Raj, I actually considered Pino for his sterling work over the years (and for appearing on D'Angelo's 'Voodoo' LP), but I had my teens ruined by various people playing Paul Young's 'No Parlez' LP which is a Pino jamboree. I actually liked the fretless bass too, thanks to Mick Karn, but after hearing 'Wherever I Lay My Pissing Hat' constantly, one tires.

    Benicio

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  • Mumbles
    replied
    His name escapes me (shame) but the bassist with Free was incredible.I think he was only 16 when they recorded 'All Right Now' and the way he plays the 4 string turns that tune around.Everyone knows that bassline.

    In my jazz/rock days I would have rated Stanley Clarke at number one.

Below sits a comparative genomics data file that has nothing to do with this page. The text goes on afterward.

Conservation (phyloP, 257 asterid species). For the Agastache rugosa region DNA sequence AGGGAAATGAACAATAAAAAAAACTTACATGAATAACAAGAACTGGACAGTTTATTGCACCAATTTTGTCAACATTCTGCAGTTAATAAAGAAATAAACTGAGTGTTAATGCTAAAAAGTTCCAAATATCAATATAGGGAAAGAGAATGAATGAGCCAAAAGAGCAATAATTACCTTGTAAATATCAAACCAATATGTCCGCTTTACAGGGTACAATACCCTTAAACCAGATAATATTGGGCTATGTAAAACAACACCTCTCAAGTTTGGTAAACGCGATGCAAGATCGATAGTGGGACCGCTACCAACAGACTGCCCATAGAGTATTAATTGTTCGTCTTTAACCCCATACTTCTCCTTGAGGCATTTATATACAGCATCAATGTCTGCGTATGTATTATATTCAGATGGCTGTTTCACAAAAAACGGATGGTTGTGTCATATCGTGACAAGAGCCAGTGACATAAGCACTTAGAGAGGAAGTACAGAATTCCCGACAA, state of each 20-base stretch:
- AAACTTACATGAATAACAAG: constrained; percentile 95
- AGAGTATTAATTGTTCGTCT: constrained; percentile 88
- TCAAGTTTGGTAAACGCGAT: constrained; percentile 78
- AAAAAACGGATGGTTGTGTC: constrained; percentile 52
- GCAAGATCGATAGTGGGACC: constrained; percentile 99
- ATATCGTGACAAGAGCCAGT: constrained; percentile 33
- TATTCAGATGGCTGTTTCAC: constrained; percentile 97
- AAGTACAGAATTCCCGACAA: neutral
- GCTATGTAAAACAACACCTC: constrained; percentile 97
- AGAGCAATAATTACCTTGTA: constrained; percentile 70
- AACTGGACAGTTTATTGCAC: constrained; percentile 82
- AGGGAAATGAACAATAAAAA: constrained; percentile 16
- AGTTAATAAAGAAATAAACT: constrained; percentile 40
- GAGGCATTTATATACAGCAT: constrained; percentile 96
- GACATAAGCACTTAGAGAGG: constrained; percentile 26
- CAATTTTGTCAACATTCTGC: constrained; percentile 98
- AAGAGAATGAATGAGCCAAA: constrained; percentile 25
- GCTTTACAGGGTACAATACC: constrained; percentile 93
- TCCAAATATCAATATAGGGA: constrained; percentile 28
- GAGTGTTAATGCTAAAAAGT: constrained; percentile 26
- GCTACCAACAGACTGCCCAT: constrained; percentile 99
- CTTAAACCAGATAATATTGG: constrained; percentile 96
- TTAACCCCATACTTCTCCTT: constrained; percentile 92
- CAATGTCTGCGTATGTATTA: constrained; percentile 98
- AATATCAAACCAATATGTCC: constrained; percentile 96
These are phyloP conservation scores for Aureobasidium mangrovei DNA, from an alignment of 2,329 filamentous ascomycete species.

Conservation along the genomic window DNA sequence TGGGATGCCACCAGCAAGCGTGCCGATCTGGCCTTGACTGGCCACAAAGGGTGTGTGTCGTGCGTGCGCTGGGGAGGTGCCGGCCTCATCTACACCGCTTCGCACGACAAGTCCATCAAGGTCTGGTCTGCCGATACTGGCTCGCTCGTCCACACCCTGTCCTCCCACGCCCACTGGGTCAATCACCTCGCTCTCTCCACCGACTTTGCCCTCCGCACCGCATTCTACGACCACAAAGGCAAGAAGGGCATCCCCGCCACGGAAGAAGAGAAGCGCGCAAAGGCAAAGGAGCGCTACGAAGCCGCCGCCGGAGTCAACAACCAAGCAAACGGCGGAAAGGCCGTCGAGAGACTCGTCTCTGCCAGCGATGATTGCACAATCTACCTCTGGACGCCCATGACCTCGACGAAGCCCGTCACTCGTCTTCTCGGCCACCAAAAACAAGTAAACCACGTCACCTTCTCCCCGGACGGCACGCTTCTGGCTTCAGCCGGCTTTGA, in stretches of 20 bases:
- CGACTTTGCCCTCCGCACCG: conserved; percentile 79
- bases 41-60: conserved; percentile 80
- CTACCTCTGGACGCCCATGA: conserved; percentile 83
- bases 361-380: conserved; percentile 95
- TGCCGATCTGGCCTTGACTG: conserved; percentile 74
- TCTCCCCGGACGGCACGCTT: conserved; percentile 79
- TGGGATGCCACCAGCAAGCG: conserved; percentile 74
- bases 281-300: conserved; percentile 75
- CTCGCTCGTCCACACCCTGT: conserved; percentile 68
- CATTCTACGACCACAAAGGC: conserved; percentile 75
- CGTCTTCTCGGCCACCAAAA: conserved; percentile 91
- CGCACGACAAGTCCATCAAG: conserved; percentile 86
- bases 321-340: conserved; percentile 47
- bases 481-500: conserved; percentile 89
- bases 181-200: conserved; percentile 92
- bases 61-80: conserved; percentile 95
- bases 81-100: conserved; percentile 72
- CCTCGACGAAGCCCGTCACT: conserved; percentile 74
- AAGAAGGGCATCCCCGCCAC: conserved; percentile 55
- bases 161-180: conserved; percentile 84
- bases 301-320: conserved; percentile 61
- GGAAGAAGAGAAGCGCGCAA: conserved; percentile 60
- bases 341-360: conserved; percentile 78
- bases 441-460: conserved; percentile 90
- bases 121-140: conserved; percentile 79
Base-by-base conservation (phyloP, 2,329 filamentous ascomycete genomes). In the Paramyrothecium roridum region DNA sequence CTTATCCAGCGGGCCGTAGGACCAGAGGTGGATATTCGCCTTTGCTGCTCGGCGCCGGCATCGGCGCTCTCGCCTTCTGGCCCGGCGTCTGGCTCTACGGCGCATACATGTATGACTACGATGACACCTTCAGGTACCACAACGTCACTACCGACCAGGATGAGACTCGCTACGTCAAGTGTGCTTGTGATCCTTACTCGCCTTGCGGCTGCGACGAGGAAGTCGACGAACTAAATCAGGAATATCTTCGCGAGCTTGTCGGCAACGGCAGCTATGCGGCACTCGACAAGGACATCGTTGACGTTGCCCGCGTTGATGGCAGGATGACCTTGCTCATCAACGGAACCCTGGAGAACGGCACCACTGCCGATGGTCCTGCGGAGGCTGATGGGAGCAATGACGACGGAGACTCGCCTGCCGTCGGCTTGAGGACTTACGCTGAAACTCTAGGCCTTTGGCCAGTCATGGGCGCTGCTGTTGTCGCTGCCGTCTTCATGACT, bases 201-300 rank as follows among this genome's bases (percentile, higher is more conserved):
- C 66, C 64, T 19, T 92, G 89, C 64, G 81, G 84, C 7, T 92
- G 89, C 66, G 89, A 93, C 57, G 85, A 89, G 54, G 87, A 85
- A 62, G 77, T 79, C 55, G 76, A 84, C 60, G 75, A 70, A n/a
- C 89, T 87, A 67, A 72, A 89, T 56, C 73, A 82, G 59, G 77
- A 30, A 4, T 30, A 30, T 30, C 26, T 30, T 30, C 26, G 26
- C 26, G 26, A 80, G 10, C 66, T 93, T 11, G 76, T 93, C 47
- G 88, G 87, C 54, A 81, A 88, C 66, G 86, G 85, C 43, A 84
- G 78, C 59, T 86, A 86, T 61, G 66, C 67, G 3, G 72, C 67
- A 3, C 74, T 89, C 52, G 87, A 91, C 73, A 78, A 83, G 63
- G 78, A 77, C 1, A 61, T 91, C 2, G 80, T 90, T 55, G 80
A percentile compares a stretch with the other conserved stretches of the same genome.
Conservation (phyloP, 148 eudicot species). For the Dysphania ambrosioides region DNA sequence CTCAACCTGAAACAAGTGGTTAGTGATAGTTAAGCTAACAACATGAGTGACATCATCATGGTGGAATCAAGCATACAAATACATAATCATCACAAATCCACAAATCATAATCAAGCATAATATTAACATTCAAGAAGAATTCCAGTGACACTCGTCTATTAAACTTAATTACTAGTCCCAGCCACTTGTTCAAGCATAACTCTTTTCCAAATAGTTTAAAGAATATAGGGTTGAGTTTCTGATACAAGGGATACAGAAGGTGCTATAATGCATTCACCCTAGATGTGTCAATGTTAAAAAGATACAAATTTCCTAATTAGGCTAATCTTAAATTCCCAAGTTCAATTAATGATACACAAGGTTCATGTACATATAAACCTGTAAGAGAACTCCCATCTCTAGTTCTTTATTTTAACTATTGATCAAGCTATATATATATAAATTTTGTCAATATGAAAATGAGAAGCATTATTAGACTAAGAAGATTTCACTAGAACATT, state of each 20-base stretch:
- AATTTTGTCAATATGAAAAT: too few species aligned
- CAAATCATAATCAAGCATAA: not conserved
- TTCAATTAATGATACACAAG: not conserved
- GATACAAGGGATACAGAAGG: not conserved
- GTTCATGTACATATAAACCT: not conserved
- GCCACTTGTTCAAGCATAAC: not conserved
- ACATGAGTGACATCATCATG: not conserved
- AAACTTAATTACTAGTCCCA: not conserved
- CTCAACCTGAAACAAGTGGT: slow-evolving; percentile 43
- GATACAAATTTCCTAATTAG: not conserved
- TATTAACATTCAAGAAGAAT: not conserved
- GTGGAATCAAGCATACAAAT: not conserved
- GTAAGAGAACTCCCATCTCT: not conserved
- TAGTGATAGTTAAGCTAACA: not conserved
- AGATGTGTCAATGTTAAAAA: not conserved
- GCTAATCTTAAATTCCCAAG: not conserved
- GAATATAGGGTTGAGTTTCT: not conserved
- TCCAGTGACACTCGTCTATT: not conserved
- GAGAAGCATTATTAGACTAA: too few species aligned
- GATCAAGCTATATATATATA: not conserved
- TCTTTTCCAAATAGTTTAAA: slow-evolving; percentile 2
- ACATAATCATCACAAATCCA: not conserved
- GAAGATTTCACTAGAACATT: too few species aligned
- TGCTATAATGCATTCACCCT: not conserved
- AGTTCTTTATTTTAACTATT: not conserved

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  • Guest's Avatar
    Guest replied
    I just bought that on Cassette from her site a couple of weeks ago for like 7 bucks or something, less than 10 with shipping.

    The site will tell you everything I imagine and she answers her e-mails very quickly, so e-mail her.

    I think it's [email protected]

    Obviously the site is carolkaye.com

    I met her in Santa Monica about 2 years ago, when she was doing as live on the air interview for the Internet station I was doing my show at, which has been reincarnated, but is nowhere near the same station.
    Luxuria Music, so www.luxuriamusic.com

    I asked her a TON OF STUFF, which she answered without missing a beat.

    She, Tommy Tedesco-Guitars, Bud Shank-Flutes/Reeds,
    Larry Knechtal-Keyboards and Shelly Manne-Drums were THE BAND for sooooooooo many killer soundtracks, IT'S CRAZY !

    Like, &quot;Lady in Cement&quot; for instance. ROCKIN' !
    Get that soundtrack if you don't have it.

    Jack

    Leave a comment: